As the economy continues to underperform, unemployment has pushed many youths to come up with their own moneymaking schemes. Car washing is one such initiative that has been embraced to earn some dollars, with the activity now widespread across the CBD and in suburban shopping centres.
At many parking spaces youths can be seen carrying mutton cloth brooms, liquid soap and plastic containers with water mainly sourced from leaking pipes nearby. They swoop down on motorists, first assisting them with finding a parking spot then hustle for a cleaning job.
Clive Saunyemba,who has been washing cars for the past two years, says, “I have to do everything necessary to get as many cars to wash as I can because I have a family to take care of.” He said many young people have been joining the venture which has led to the scramble for customers.
To some motorists the car washers are mere vagrants who pester them with unwanted services, for the car washersit is their only option for income generation. Motorist James Dhliwayo says, “These people are too pushy. Sometimes before you even properly park there is someone already soaping your car.”
Complaints raised by various motorists also led to the car washers battling with the law enforcement officials. In the CBD a cat and mouse relationship has developed between car washers and the municipal police.Saunyemba blames the interest of the police on the increase in numbers of car washers. “It has seen us being arrested on many occasions,” he complained.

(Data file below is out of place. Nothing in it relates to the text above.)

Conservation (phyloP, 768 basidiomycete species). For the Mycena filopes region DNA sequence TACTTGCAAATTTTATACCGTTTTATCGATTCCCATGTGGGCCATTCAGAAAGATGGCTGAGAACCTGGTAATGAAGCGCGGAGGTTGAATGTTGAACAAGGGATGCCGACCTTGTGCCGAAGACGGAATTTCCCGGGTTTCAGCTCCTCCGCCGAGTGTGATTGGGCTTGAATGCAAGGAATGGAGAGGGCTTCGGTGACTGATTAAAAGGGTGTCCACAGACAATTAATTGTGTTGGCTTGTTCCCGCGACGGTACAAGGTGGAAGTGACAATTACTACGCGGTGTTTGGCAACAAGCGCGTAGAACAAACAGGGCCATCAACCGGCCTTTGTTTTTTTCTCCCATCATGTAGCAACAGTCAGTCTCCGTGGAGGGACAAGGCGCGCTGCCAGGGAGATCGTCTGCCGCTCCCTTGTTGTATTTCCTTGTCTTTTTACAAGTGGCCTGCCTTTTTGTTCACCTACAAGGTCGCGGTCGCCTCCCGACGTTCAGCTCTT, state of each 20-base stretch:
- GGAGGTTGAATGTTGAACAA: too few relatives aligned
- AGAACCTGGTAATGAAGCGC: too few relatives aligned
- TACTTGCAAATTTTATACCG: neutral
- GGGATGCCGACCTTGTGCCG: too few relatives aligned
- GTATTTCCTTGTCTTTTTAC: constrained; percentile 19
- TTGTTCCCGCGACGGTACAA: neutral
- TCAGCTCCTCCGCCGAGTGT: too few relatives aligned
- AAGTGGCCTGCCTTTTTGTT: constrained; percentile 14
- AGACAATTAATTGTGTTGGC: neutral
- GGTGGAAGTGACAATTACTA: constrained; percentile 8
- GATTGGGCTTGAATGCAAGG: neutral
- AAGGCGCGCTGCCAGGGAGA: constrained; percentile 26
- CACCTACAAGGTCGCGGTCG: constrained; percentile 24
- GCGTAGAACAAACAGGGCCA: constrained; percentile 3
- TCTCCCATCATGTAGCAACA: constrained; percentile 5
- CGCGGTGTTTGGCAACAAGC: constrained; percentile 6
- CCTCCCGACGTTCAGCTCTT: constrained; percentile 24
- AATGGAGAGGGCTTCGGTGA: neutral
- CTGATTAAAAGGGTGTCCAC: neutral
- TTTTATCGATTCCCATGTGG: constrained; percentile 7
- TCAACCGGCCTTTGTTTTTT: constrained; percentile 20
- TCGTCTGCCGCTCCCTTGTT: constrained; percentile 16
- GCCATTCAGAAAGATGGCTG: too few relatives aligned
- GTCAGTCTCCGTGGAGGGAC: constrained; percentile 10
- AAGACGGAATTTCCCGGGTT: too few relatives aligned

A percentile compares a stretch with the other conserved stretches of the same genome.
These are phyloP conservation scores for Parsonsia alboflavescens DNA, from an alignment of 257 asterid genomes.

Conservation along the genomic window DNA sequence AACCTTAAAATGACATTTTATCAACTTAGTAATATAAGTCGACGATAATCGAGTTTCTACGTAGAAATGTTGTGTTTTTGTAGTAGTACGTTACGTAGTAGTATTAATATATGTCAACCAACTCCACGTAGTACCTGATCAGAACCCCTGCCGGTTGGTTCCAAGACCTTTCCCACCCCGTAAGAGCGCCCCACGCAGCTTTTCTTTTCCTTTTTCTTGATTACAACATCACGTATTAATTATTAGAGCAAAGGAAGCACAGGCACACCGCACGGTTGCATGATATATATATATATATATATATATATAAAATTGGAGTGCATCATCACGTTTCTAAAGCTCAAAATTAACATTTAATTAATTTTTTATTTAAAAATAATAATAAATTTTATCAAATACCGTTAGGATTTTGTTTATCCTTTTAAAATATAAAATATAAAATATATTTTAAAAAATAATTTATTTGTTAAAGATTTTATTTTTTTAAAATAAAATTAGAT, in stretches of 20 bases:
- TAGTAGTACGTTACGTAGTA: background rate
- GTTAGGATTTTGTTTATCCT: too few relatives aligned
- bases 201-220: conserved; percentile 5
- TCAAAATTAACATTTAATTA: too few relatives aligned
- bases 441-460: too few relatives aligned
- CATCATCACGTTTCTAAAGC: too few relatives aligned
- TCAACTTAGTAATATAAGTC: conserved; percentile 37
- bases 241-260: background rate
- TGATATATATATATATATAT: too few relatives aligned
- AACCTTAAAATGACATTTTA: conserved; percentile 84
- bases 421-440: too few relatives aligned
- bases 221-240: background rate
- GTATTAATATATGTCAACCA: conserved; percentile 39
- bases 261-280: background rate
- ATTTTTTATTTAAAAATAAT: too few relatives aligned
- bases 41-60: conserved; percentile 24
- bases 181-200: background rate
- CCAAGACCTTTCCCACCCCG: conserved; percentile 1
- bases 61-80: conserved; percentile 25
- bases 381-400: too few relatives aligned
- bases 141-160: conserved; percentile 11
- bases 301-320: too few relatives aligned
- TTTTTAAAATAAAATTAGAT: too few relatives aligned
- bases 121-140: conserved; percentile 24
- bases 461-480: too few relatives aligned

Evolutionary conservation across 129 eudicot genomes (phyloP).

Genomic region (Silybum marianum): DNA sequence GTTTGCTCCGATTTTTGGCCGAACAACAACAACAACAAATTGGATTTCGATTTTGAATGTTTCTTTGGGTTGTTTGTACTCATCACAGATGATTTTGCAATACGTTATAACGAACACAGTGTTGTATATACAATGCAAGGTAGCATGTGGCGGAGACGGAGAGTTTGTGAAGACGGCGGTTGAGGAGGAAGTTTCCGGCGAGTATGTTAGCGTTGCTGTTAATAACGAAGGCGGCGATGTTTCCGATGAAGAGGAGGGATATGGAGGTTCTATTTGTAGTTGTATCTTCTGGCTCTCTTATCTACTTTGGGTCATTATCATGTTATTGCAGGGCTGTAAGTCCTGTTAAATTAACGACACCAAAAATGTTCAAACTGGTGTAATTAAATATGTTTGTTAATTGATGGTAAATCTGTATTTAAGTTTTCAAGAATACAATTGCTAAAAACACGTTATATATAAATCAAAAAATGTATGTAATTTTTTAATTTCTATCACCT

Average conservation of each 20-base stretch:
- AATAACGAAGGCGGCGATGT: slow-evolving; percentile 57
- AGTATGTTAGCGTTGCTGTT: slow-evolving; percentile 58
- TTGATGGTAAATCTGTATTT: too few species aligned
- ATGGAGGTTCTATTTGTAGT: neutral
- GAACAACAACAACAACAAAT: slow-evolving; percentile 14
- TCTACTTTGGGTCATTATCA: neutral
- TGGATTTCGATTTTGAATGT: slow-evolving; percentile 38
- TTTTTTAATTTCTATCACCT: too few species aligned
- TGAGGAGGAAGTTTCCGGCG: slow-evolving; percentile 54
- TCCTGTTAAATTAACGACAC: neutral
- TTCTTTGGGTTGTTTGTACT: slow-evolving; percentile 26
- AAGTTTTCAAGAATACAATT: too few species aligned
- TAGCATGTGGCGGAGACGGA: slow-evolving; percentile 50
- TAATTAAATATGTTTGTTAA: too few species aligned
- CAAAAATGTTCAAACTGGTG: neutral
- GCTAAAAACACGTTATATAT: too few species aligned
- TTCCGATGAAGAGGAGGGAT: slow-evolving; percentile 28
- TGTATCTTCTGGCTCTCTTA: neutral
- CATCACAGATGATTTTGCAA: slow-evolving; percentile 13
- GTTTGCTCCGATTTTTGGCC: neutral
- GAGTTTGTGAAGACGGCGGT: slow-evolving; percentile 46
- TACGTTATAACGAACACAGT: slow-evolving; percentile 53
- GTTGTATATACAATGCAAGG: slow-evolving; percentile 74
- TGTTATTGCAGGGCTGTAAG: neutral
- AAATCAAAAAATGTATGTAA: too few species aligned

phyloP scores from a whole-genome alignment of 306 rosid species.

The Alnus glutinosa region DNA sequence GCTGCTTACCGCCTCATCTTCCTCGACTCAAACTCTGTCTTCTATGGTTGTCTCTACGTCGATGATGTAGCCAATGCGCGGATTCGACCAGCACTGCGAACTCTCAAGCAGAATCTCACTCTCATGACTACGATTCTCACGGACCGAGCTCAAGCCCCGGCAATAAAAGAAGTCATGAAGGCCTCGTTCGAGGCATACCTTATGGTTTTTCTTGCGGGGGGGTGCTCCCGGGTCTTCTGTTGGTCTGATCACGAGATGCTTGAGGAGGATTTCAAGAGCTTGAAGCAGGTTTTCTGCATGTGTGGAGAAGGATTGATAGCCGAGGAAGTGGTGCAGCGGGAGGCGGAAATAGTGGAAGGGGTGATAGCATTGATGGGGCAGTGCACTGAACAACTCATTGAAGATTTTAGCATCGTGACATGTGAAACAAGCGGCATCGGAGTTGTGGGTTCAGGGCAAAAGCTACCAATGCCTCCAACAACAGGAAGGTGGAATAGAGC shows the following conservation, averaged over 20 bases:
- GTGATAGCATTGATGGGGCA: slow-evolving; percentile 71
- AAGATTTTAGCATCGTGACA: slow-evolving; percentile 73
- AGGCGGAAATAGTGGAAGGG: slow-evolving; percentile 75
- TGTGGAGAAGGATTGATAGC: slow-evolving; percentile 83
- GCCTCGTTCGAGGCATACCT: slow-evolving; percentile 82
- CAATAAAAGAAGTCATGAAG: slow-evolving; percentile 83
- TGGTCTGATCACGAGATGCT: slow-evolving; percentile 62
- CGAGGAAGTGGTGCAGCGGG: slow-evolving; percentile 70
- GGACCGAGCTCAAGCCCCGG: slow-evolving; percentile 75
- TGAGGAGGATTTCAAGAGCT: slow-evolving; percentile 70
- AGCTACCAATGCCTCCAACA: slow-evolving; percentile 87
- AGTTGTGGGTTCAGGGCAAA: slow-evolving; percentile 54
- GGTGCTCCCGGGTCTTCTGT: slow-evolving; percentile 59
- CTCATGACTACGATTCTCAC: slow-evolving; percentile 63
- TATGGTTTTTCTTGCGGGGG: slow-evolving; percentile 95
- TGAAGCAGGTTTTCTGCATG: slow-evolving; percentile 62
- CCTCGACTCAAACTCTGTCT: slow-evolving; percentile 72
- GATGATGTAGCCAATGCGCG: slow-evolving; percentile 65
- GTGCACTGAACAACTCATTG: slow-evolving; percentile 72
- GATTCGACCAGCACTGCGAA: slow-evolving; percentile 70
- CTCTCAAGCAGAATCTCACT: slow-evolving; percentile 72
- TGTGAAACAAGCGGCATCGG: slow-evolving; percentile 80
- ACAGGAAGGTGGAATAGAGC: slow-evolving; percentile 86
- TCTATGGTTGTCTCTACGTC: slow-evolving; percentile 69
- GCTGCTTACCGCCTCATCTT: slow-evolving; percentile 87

The car washers are being arrested under the Miscellaneous Offences Act, Chapter 9:15 subsection 2 article (g) which states that, “any person who encumbers or obstructs the free passage along any street, road, thoroughfare, sidewalk or pavement; oralms in a public place without the consent of the appropriate authority shall be guilty of an offence and liable to a fine not exceeding level four or to imprisonment for a period not exceeding three months or to both such fine and such imprisonment.” This is the same Act that makes touting, prostitution, public drinking, public nuisance, ‘indecent clothing’, loitering and many other minor offences illegal.
Taurai Gomarara who operates along Kwame Nkrumah Avenue in the CBD says “Business was once fruitful. I used to take home at least $20 a day but now I hardly make $10.” He said the decline in revenue started when the City of Harare started to clamp cars they found being washed and arrest car washers for illegally conducting our business. “I think what the council officials should just licence us to operate rather than stop us altogether because things are tough,” said Gomarara.
Car washers usually charge between $2 and $4 per vehicle, depending on its type and size. Their charges also depend on whether the vehicle owner wants it cleaned inside, outside or both.